XRD was applied to investigate the structure of GO and EDTA/MDI/GO, as shown in Figure 1(d). According to the characteristic analysis of XRD patterns, a unique intense diffraction peak at 2θ = 11.32° is assigned to the diffraction peak of the (001) plane in the pure GO (Zhang et al. 2016). For the EDTA/MDI/GO composites, there is a wide diffuse scattering peak located at 2θ = 7.18°. The interlayer spacing is calculated as 12.29 Å, which is larger than that of the GO layer. These results suggest that EDTA and MDI participate into the GO grafting reaction.

The functional group compositions of the GO and EDTA/MDI/GO samples were revealed by XPS spectra. Figure 2 shows the XPS survey and C 1 s spectra of GO and EDTA/MDI/GO. The C 1 s spectrum of GO (Figure 2(b)) usually consists of four types of carbon bonds, namely C = C (285.0 eV), C-C (285.2 eV), C-O (287.1 eV) and C = O (288.5 eV) (Sun et al. 2015). The prominent peaks in the GO spectrum (Figure 3(a)) can be observed at 285.3 eV and 532.6 eV, corresponding to the C 1 s and O 1 s, respectively. Compared with GO, the XPS spectrum of the EDTA/MDI/GO (Figure 2(c)) presents a relatively high N 1 s peak, which suggests the presence of N-atoms in this sample. In Figure 2(d), two additional peaks can be observed at 287.1 eV and 291.1 eV, which can be ascribed to the formed C-N and N-C = O groups (Lai et al. 2011), respectively.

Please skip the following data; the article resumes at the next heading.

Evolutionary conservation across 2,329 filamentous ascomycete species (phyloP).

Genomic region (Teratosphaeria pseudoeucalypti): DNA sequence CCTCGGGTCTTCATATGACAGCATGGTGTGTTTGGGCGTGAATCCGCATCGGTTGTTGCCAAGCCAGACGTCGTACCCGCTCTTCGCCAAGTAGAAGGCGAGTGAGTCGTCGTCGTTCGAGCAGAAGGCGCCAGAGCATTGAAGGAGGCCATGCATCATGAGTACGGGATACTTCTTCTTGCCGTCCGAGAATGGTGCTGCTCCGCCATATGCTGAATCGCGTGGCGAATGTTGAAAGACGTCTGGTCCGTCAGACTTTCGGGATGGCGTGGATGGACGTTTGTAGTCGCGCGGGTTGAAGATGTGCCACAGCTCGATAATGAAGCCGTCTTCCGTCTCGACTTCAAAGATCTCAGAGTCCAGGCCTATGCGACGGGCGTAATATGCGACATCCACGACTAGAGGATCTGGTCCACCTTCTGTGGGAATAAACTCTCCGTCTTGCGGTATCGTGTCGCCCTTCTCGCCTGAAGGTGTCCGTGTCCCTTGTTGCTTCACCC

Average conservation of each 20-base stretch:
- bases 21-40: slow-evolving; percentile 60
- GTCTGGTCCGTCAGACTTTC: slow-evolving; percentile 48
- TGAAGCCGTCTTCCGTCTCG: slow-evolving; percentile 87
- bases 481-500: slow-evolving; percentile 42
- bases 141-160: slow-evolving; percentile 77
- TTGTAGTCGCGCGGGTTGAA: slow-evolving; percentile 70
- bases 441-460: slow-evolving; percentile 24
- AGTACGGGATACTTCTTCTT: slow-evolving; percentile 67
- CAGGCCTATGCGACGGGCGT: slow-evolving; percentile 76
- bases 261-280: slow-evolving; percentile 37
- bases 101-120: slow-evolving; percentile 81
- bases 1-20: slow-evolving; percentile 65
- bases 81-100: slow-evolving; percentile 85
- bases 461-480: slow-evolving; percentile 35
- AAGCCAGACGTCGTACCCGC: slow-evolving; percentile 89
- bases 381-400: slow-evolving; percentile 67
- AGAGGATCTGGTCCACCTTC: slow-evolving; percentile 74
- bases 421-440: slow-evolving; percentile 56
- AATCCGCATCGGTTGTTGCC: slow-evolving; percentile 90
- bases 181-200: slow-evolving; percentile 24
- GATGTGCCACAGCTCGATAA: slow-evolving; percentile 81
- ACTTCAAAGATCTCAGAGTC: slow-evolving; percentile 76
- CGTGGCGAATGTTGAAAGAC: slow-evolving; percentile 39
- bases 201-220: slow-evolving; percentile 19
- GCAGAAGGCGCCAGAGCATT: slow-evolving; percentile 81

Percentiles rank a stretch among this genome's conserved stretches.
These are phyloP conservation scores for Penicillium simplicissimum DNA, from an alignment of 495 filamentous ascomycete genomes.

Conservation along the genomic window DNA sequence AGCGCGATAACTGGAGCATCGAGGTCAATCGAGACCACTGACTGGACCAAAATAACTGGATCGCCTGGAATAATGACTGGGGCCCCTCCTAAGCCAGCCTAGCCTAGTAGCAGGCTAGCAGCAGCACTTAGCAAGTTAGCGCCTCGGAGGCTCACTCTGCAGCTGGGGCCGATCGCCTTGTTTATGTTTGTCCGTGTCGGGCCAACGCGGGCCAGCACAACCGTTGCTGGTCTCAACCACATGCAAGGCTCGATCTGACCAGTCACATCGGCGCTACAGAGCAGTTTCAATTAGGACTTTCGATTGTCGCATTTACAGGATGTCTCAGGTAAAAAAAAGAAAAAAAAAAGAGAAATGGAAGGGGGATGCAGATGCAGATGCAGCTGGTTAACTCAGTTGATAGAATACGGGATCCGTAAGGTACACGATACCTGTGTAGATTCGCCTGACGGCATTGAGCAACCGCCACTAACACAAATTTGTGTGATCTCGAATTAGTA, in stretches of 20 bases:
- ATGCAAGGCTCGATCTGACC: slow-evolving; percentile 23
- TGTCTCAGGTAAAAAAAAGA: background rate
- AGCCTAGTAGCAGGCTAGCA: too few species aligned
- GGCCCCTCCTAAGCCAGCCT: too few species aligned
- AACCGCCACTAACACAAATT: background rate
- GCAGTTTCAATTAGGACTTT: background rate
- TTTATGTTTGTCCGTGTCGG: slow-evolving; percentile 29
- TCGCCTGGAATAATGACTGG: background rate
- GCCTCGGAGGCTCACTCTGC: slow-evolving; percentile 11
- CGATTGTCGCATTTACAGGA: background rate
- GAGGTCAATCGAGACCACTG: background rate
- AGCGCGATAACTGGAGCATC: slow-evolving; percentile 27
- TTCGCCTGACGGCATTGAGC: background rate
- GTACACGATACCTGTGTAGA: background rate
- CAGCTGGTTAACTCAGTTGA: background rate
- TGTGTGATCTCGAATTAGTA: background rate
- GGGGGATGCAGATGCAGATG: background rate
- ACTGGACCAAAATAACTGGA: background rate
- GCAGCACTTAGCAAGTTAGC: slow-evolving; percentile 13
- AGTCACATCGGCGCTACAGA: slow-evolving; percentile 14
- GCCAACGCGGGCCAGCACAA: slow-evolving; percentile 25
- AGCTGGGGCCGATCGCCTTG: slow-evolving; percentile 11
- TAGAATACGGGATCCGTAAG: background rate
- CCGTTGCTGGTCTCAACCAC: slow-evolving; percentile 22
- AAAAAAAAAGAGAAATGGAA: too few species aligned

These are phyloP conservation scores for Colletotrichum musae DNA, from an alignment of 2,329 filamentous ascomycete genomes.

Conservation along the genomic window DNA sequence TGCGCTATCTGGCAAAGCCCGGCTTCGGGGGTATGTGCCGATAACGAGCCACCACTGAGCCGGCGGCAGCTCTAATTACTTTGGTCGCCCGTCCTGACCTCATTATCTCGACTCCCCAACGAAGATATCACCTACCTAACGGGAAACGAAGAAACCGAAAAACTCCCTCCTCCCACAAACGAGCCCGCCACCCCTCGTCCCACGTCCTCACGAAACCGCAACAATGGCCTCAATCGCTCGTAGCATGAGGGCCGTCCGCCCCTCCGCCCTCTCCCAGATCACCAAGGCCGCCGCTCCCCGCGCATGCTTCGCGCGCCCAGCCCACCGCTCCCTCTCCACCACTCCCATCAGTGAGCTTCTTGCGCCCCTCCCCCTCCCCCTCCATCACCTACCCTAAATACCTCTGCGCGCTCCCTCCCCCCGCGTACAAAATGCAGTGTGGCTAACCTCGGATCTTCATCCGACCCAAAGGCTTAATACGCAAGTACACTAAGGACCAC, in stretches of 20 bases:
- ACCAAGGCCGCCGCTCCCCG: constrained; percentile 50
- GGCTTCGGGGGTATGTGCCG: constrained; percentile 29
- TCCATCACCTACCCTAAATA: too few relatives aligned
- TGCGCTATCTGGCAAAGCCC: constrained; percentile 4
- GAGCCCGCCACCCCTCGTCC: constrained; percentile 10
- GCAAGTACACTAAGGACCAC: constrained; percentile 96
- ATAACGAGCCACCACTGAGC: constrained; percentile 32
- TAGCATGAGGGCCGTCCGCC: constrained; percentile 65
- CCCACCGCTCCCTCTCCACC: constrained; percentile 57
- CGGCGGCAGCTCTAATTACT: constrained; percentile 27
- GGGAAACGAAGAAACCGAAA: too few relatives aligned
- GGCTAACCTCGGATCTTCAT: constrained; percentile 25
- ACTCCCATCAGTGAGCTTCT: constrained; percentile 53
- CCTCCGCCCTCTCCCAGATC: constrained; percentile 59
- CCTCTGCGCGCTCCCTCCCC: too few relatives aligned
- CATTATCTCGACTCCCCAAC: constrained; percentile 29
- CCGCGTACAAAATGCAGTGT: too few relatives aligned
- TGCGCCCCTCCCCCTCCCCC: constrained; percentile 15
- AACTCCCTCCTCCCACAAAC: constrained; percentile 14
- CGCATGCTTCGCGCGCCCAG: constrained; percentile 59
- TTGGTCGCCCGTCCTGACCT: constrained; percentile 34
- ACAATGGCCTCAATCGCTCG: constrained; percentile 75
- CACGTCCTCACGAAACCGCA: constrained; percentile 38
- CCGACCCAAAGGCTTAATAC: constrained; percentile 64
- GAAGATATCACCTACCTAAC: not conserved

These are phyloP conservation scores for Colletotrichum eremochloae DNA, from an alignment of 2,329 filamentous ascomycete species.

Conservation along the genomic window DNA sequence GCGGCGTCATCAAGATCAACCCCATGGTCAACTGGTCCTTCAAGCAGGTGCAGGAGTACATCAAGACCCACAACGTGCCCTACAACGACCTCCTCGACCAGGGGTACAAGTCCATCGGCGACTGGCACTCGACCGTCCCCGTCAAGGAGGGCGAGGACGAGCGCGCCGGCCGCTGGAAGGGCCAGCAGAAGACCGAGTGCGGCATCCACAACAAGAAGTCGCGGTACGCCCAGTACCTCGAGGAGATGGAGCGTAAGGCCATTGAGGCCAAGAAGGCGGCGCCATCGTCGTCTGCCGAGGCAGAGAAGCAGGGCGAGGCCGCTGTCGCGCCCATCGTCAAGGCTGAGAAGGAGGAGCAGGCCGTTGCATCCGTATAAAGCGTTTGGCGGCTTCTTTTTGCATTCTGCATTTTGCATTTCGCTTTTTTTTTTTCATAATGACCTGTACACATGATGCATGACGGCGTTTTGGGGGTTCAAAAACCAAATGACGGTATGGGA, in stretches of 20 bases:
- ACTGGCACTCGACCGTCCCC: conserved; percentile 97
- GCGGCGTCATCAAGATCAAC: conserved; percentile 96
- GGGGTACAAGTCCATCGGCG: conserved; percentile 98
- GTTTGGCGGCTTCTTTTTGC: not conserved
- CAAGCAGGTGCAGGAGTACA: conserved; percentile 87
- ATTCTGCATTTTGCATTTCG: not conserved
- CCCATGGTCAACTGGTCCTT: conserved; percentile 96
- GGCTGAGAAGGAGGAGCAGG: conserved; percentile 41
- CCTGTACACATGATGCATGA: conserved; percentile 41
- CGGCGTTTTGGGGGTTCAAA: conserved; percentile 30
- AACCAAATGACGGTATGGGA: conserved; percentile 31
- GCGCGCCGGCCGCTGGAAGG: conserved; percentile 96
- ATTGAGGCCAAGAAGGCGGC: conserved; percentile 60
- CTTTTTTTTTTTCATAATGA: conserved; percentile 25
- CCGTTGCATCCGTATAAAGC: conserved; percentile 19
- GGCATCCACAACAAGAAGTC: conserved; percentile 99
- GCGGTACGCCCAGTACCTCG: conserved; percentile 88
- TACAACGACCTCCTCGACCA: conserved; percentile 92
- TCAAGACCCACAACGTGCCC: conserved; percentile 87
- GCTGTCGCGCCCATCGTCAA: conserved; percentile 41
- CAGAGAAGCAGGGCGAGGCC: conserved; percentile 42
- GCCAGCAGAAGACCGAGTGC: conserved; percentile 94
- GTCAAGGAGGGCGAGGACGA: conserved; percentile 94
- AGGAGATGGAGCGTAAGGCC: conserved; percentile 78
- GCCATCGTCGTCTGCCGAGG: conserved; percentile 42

Figure 2

XPS spectra of GO (a and b) and EDTA/MDI/GO (c and d): survey XPS scans (a and c) and high-resolution C1 s spectra (b and d).

Figure 2

XPS spectra of GO (a and b) and EDTA/MDI/GO (c and d): survey XPS scans (a and c) and high-resolution C1 s spectra (b and d).

Close modal
Figure 3

The TG curves of GO, MDI/GO and EDTA/MDI/GO.

Figure 3

The TG curves of GO, MDI/GO and EDTA/MDI/GO.

Close modal

To study the weight loss features of the GO and EDTA/MDI/GO, TGA curves of both samples were analyzed, as shown in Figure 3. As exhibited in Figure 3(a), the weight loss of GO in the temperature range of 71 °C to 210 °C is approximately 34%, mainly due to the removal of physically adsorbed water and the pyrolysis of the surface oxygen functional groups. It is obvious that the weight loss of MDI modified GO has two steps. In Figure 4(b), the initial 10.73% weight loss at 165 °C is attributed to the degradation of the surface oxygen functional groups. The weight loss of GO in the corresponding range is approximately 15%, which indicates that the oxygen functional groups of GO are reduced during the process of modification with MDI. The subsequent 29.31% weight loss at 300 °C can be ascribed to the degradation of the functional groups of MDI grafted onto GO. However, it can be found in Figure 4(c) that the loss of EDTA/MDI/GO is 5.1% in the initial stage, which can be linked to the dehydration process. The major weight loss occurred at 159–200 °C, which could be related to the complete decomposition of oxygen-containing functional groups of EDTA. The above results indicate that the thermal stability of the complex is increased in comparison with GO, and the variation of TGA curves also attests to the existence of MDI and EDTA on the surface of GO.